In retrospect, Green wishes he had asked for the raw data earlier. And yet, in collaborations in which data is collected at only one institution, it’s not uncommon for the collecting site to anonymize and code it before sharing it. The anonymized data Green did see looked plausible and convincing. “He analyzed it, I analyzed it—I have the most ornate set of graphs and charts and every possible detail analyzed five different ways,” Green said. Ultimately, though, the system takes for granted that no one would be so brazen as to create the actual raw data themselves.
There’s another issue at play: the nature of belief. As I’ve written before, we are far quicker to believe things that mesh with our view of how life should be. Green is a firm supporter of gay marriage, and that may have made him especially pleased about the study. (Did it have a similar effect on liberally minded reviewers at Science? We know that studies confirming liberal thinking sometimes get a pass where ones challenging those ideas might get killed in review; the same effect may have made journalists more excited about covering the results.) Green says that the main factor in his enthusiasm for the study was its elegant design. “There’s a literature on attitudes toward gay people and how they change in the wake of contact, but it’s not very good,” he said. By contrast, this was “a beautiful study” because it took place outside of the lab, and because “it separated the canvassing from the measurement.” Green was especially enthusiastic about the mode of interaction used by the canvassers, which other studies have also shown to be effective. “It’s a very high-quality interaction. It’s not confrontational,” he said. “It’s a respectful two-way conversation and the person expressing the view is doing it in a way that accentuates shared goals.” Perhaps because of his enthusiasm, Green took what he saw as the best precaution—asking LaCour to replicate his results—but, he said, “didn’t realize that strategy had one gaping flaw: the same guy generated the data both times.”
In short, confirmation bias—which is especially powerful when we think about social issues—may have made the study's shakiness easier to overlook. But, perhaps ironically, it was enthusiasm about the study that led to its exposure. The events of the past few days were the result not of skepticism but of belief. Red flags were raised because David Broockman and Joshua Kalla liked the study and wanted to build on it. “One way to spin this story is [to talk about] scientific fraud and the field’s susceptibility to it,” Green said. “But if there’s a silver lining here it’s the robust self-correcting aspects of science. David and Josh couldn’t redo the study in the same way, so they started to ask deeper and deeper questions about the first study. They are the heroes of this story.” Broockman and Kalla are now working with Fleischer to give the story a happier ending: when we spoke, Fleischer said that the three of them were in the process of running a new version of the study.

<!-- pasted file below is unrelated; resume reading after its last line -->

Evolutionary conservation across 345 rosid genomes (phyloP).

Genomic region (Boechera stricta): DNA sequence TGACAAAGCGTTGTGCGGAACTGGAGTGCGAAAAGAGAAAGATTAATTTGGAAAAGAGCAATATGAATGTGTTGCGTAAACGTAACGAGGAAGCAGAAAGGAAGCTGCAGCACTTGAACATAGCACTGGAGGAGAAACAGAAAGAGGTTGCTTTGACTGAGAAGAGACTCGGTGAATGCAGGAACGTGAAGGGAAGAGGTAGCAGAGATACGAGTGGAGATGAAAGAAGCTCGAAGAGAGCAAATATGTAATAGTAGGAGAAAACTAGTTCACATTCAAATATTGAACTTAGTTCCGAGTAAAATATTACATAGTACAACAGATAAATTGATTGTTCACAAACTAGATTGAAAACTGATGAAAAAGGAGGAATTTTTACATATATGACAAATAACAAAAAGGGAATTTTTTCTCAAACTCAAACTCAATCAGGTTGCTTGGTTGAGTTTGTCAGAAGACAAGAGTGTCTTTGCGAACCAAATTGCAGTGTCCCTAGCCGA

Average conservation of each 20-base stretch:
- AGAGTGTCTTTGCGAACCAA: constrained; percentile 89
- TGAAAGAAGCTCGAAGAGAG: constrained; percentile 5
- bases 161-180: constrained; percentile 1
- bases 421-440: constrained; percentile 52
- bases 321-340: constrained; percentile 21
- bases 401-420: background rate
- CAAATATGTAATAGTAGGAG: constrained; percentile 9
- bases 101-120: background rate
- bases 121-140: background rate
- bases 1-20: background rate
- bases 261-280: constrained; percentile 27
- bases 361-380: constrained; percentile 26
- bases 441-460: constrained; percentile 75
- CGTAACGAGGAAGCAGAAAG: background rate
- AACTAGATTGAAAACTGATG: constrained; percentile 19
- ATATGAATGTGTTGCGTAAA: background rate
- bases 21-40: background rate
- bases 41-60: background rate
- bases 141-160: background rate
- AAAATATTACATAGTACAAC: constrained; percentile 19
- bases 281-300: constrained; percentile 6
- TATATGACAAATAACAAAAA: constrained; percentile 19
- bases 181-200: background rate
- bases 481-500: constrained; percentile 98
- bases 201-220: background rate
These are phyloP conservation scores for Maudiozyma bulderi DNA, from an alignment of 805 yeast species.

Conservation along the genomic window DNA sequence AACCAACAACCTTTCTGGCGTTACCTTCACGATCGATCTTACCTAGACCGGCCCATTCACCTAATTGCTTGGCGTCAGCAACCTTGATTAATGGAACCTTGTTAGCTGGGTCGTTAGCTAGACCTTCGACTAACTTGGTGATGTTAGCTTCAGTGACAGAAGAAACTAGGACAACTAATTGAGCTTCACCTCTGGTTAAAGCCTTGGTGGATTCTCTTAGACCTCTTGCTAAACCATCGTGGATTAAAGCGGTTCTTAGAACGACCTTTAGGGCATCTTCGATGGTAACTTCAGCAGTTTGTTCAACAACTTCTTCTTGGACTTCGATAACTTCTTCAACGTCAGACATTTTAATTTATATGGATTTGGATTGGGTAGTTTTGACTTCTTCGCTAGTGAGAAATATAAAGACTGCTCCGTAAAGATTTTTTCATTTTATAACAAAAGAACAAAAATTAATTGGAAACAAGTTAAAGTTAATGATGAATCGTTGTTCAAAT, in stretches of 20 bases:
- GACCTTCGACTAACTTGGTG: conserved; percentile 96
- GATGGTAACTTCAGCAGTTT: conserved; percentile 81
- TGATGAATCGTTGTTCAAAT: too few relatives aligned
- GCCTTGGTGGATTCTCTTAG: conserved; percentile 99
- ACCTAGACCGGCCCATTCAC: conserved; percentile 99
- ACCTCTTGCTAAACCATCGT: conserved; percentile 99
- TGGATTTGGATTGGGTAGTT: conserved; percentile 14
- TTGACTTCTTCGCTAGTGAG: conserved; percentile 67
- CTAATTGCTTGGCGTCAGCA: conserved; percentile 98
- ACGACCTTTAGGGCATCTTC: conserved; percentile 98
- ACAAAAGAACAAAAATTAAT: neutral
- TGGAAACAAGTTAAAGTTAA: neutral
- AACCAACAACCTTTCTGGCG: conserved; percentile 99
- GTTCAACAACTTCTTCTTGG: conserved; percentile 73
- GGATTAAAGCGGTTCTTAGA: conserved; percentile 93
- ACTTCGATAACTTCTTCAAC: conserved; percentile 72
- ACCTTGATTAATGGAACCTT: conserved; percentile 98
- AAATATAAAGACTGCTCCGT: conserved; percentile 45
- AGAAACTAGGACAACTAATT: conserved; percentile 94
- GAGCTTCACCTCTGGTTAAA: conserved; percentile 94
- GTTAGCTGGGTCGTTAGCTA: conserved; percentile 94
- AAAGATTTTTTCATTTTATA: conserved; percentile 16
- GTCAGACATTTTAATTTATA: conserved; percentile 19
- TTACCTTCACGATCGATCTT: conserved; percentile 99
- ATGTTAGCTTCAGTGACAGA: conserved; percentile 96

Research Outline Gay Marriage Essay
2797 WordsApr 1st, 201312 Pages
Introduction The Controversy
“Same-sex marriage permits couples of the same gender to enter legally-recognized marriages and provides them with the same legal rights as couples in heterosexual relationships” (Same-Sex Marriage). “Opponents of same-sex marriage argue that the institution of marriage should apply to only unions between one man and one woman. Allowing gay and lesbian couples to marry, they say, undermines the institution of marriage” (Same-Sex Marriage).
Where the Issue Stands Today
“In America, six states plus D.C. allow same-sex couples to marry, three more respect marriages of same-sex couples validly preformed in other states, eight provide civil unions or comprehensive domestic partnerships, and three more…show more content…
Federal Marriage Amendment
“Since 2002 opponents of same-sex marriage have worked to pass a Federal Marriage Amendment (FMA) to the U.S. Constitution. This amendment would define marriage as a union between one man and one woman. It has been introduced to the U.S. Congress in 2003, 2004, 2005, and 2008 but has failed to gain enough support to pass” (Same-Sex Marriage)
“On June 16, 2008, California began allowing same-sex couples to receive marriage licenses. But on November 4 of that year, Proposition 8 passed, again banning same-sex marriage” (Same-Sex Marriage).
“California's Proposition 8, which sought to ban same-sex marriage, is an attempt to suppress personal rights and force religious beliefs and codes of behavior on everyone, including non-believers. Narrow-minded interpretations of faith often have led to self-righteousness and oppression of others, and they are again on the rise” (Stone).
“One might argue that Proposition 8 discriminates against gays and lesbians in violation of the Equal Protection Clause. One might argue that Proposition 8 unconstitutionally limits the fundamental right to marry. One might argue that Proposition 8 violates the separation of church and state” (Stone).
Issue 2: Domestic Partnership and Civil Unions v. Marriage
Difference in Rights
“The right to marry is not just about the actual legal ceremony, but an equal right to the extensive list of legal protections awarded to married couples. These benefits